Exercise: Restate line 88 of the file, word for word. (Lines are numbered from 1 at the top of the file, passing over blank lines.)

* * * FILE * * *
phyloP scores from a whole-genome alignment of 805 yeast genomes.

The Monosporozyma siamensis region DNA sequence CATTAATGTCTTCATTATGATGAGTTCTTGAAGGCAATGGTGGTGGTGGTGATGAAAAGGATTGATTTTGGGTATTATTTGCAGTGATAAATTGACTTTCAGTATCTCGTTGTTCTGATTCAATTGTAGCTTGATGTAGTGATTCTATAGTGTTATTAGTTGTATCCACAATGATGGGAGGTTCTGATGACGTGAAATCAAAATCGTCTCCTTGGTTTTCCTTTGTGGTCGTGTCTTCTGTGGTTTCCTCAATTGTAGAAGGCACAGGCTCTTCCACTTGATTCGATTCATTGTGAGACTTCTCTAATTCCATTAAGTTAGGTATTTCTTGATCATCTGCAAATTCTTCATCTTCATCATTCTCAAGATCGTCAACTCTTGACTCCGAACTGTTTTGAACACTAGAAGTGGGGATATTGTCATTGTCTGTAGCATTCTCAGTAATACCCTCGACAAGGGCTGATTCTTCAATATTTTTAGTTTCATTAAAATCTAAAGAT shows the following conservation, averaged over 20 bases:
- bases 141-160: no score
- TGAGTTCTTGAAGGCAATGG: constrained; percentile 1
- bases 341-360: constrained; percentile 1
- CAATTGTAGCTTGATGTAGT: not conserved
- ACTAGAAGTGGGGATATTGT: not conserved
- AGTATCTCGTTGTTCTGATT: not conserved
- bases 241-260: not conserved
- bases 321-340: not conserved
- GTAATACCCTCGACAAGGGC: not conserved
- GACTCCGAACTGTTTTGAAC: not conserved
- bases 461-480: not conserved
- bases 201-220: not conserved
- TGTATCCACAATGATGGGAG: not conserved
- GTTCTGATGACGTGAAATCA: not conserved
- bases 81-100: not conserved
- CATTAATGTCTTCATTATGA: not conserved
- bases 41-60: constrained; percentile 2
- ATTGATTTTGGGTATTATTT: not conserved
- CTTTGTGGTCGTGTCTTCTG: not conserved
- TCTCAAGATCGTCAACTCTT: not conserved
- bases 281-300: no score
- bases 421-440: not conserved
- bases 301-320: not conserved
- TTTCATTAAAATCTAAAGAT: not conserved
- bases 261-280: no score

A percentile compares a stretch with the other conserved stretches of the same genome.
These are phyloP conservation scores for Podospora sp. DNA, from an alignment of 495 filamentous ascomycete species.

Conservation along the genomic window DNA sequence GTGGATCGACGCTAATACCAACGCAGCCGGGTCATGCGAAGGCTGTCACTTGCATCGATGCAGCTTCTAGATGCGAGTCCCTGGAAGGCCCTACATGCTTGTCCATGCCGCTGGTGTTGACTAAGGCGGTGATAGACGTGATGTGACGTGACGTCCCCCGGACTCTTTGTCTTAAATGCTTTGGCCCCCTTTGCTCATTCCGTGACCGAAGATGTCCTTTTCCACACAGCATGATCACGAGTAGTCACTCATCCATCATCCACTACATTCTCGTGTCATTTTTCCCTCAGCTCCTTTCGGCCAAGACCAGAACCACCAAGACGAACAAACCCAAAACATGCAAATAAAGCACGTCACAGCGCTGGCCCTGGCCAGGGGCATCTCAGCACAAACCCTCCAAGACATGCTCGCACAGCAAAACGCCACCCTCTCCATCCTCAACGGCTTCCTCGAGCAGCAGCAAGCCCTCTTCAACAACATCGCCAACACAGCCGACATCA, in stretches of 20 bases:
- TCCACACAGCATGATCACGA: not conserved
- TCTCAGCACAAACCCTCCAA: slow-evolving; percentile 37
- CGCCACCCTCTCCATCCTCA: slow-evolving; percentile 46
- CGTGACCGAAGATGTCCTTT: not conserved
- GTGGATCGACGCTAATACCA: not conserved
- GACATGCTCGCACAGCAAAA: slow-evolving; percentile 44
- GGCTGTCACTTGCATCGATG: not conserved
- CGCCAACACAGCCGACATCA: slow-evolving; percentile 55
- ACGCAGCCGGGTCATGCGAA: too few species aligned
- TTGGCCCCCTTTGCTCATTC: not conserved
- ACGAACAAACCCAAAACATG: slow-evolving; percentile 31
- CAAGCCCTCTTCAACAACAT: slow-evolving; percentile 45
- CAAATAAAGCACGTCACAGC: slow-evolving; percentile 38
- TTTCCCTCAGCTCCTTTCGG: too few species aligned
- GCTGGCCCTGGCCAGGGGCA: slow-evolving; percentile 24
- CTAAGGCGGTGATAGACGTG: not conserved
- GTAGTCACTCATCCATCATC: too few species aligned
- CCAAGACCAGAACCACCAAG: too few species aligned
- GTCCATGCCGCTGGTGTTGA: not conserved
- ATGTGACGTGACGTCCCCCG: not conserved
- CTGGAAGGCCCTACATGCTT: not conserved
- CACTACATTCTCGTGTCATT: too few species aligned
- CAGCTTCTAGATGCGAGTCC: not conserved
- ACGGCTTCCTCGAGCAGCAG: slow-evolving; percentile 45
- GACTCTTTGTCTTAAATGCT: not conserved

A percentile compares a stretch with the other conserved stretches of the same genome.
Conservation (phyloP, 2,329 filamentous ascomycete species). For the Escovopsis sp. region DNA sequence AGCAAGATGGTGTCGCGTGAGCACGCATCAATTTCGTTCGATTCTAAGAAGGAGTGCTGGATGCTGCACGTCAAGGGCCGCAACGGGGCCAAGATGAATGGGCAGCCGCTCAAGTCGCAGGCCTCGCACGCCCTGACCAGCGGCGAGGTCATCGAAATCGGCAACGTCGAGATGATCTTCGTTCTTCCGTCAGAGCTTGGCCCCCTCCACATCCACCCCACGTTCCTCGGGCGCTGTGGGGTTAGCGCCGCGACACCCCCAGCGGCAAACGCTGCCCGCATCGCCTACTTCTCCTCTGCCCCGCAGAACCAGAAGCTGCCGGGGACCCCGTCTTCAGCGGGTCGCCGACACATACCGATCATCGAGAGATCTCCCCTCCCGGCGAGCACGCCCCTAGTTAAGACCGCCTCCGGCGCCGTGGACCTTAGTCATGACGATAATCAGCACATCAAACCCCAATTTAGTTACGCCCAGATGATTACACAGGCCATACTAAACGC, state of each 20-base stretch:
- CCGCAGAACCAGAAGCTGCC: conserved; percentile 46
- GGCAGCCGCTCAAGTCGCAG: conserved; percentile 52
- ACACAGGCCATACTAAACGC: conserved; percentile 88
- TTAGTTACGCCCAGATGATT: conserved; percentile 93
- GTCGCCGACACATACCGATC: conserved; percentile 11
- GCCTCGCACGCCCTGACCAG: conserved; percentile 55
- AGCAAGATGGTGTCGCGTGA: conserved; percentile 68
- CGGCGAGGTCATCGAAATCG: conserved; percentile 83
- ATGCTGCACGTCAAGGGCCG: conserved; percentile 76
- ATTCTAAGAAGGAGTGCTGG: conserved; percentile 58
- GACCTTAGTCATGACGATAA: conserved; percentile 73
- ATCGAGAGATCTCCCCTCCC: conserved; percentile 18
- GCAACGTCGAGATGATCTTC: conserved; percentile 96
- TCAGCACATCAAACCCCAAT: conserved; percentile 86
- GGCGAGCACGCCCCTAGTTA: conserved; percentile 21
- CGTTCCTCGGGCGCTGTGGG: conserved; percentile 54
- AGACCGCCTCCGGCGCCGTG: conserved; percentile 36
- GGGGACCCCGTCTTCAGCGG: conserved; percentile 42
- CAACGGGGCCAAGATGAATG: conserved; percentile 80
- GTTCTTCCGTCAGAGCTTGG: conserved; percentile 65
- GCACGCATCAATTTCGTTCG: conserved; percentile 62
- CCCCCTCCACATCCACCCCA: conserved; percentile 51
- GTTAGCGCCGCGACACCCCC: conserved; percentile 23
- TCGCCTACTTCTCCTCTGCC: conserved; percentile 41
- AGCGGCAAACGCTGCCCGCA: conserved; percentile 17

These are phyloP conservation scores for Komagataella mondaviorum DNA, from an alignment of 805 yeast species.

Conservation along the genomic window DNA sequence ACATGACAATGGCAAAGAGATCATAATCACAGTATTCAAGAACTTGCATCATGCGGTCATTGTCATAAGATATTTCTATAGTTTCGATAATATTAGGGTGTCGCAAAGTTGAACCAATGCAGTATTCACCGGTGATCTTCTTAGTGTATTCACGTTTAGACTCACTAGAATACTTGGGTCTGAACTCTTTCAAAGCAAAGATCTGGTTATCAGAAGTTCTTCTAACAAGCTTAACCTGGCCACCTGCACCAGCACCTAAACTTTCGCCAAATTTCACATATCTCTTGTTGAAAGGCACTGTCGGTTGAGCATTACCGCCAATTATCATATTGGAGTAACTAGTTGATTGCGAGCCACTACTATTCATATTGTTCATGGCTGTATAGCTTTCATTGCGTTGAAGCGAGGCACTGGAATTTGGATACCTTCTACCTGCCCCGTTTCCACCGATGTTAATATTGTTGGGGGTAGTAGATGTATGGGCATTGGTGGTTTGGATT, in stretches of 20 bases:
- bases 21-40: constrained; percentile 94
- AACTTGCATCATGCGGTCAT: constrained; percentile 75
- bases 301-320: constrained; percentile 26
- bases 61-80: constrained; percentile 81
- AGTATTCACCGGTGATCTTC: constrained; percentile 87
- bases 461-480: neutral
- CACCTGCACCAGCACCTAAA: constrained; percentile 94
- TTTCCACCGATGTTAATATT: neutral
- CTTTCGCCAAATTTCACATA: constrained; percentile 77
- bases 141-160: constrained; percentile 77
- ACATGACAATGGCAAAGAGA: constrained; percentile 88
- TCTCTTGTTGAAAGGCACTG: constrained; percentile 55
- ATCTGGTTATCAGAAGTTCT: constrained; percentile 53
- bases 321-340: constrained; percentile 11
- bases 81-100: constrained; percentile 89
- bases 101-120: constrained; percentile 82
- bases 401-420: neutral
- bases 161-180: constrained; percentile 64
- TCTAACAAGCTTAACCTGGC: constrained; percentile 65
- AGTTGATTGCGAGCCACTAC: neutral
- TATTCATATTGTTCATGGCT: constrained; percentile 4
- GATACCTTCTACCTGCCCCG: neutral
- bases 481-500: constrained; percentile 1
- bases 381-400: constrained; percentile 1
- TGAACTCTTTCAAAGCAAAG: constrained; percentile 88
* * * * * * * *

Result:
- bases 61-80: constrained; percentile 81